This morning’s employment report for January showed a 225K increase in total nonfarm payrolls, which was above the Investing.com forecast of 160K. Annual survey data was revised.
Here is an excerpt from the Employment Situation Summary released this morning by the Bureau of Labor Statistics:
Total nonfarm payroll employment rose by 225,000 in January, and the unemployment rate was little changed at 3.6 percent, the U.S. Bureau of Labor Statistics reported today. Notable job gains occurred in construction, in health care, and in transportation and warehousing.
Changes to The Employment Situation Data
Establishment survey data have been revised as a result of the annual benchmarking process and the updating of seasonal adjustment factors. In addition, several changes have been made to household survey data, including the annual update of population estimates. See the notes at the end of the news release for more information.
Here is a snapshot of the monthly percent change in Nonfarm Employment since 2000. We’ve added a 12-month moving average to highlight the long-term trend.
The unemployment peak for the current cycle was 10.0% in October 2009. The chart here shows the pattern of unemployment, recessions and the S&P Composite(NYSEARCA:SPY) since 1948. Unemployment is usually a lagging indicator that moves inversely with equity prices (top series in the chart). Note the increasing peaks in unemployment in 1971, 1975 and 1982. The mirror relationship appears to be repeating itself with the most recent and previous bear markets.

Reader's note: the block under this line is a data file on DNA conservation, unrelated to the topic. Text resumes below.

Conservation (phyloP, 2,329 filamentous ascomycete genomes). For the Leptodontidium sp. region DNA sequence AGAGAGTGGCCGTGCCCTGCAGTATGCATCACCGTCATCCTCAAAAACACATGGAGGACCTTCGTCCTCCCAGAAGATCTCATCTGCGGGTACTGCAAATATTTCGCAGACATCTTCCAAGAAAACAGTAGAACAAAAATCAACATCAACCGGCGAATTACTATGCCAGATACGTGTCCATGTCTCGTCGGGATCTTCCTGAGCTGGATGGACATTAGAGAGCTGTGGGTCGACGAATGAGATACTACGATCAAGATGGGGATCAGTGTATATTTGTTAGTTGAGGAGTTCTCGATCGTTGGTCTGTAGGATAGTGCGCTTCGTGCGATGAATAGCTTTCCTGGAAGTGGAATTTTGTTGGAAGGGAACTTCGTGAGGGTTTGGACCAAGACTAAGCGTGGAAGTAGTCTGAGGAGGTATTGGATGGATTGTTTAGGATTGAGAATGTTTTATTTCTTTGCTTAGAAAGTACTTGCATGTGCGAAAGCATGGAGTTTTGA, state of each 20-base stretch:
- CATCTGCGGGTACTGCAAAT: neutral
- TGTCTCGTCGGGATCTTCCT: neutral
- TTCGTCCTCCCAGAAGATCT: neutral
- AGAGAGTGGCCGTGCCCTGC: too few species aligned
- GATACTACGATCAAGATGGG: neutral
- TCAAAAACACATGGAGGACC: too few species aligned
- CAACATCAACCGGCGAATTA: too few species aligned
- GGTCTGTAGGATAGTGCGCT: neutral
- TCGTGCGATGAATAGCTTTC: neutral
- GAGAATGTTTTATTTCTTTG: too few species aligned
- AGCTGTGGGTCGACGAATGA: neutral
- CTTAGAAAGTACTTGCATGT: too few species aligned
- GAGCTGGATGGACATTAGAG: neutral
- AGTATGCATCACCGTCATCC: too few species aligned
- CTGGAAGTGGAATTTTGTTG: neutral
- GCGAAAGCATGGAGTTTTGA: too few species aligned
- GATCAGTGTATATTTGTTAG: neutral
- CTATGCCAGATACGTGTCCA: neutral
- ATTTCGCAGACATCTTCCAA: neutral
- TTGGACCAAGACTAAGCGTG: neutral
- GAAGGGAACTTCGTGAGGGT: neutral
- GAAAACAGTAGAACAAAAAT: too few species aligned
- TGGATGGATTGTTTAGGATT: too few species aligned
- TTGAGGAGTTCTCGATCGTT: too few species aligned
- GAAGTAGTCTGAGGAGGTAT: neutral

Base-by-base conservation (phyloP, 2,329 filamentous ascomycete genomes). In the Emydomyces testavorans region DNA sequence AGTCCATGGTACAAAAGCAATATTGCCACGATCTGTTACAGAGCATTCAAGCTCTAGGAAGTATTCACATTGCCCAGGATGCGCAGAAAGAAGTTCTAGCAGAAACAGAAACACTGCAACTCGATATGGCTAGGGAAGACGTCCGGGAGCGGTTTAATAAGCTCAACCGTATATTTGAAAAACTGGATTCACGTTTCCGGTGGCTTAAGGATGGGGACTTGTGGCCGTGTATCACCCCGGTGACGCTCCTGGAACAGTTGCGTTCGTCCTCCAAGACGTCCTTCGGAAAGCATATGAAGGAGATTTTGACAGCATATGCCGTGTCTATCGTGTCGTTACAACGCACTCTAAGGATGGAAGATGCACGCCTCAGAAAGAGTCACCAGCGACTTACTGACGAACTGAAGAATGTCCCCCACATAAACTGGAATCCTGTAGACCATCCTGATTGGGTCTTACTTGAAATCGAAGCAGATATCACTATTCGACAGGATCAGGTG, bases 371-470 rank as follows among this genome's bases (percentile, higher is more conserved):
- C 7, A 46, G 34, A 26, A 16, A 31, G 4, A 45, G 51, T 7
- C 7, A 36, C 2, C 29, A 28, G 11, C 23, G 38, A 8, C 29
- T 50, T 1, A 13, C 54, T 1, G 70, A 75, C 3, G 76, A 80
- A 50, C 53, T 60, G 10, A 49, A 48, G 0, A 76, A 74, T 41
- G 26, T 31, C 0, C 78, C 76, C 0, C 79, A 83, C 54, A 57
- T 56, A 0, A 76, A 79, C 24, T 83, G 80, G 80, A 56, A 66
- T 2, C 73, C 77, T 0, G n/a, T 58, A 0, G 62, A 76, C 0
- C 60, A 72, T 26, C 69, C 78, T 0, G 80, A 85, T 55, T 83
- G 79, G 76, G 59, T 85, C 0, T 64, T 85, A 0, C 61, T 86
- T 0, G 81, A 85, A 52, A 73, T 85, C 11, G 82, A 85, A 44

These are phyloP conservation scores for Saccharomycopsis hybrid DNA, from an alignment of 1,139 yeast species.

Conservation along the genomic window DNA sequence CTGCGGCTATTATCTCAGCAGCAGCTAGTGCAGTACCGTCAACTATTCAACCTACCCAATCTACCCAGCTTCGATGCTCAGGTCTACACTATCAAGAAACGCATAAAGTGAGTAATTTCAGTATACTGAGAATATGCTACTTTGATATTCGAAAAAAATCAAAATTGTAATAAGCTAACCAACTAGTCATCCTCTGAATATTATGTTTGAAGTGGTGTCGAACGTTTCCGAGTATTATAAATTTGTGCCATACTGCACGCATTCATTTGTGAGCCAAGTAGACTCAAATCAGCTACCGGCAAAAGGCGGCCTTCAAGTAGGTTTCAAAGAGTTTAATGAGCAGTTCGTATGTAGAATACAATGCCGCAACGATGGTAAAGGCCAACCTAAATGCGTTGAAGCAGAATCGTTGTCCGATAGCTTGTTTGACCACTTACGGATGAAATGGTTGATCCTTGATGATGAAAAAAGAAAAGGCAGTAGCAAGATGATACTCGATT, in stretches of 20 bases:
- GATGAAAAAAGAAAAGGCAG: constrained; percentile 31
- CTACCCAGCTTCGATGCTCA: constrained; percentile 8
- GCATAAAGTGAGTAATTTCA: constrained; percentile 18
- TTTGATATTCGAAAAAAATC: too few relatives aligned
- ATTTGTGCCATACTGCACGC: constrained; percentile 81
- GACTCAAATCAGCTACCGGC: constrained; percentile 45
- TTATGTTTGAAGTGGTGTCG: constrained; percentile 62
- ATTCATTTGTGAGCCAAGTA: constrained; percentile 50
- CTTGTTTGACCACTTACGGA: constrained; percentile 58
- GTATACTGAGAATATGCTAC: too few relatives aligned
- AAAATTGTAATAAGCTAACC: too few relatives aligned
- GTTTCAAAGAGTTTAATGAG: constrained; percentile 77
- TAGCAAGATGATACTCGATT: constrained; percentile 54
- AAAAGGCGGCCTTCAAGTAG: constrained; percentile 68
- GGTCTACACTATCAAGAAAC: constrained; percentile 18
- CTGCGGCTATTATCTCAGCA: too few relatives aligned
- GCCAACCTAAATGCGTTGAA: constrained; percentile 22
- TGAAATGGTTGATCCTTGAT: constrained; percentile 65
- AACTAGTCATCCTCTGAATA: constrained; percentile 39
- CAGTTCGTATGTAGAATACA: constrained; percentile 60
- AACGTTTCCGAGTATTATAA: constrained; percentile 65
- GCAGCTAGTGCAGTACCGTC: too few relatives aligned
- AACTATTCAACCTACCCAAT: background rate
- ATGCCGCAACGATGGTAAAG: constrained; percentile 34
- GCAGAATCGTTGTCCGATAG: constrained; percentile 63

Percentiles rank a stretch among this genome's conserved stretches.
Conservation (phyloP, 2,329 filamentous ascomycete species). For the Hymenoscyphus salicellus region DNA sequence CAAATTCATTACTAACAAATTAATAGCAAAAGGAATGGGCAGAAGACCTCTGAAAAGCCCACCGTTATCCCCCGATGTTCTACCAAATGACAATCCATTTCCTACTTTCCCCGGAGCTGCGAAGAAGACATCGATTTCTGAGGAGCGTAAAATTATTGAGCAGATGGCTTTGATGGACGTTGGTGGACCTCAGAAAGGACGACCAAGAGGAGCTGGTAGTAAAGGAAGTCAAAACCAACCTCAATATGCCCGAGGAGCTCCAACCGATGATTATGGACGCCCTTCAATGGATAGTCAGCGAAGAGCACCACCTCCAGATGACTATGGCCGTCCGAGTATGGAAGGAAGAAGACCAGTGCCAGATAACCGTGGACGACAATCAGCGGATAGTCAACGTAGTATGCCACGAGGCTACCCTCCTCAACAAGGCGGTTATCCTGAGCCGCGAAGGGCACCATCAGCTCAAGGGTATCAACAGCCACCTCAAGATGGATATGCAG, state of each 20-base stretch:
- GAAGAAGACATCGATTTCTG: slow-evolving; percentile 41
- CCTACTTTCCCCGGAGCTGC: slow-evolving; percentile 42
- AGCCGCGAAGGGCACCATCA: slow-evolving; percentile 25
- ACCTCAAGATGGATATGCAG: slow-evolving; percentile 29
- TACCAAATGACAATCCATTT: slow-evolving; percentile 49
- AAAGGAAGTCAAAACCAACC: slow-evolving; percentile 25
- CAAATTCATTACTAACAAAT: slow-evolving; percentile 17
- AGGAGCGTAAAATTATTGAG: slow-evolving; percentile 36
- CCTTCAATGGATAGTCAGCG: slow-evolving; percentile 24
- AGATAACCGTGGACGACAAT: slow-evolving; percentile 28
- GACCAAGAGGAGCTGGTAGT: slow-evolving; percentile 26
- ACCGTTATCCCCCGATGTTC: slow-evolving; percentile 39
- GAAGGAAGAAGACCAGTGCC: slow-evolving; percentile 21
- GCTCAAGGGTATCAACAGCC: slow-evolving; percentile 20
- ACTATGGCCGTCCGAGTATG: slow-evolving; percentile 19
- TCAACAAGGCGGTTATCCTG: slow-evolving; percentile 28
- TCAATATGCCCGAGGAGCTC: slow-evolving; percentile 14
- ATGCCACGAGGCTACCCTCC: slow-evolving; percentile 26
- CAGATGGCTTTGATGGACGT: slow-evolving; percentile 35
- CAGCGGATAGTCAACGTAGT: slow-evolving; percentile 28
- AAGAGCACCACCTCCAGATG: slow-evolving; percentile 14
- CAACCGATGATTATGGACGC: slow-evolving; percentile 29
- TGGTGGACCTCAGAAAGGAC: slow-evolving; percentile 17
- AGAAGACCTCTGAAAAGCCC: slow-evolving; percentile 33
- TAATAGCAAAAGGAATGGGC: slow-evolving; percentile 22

Now let’s take a look at the unemployment rate as a recession indicator or more specifically the cyclical troughs in the UR as a recession indicator. The next chart features a 12-month moving average of the UR with the troughs highlighted. As the inset table shows, the correlation between the MA troughs and recession starts is remarkably close.
We’ve added another chart to illustrate the reality of the unemployment rate – the unemployment rate divided by the labor force participation rate.
The next chart shows the unemployment rate for the civilian population unemployed 27 weeks and over. This rate has fallen significantly since its 4.4% all-time peak in April 2010. It is now at 0.7%, unchanged from the previous month.
The next chart is an overlay of the unemployment rate and the employment-population ratio. This is the ratio of the number of employed people to the total civilian population age 16 and over.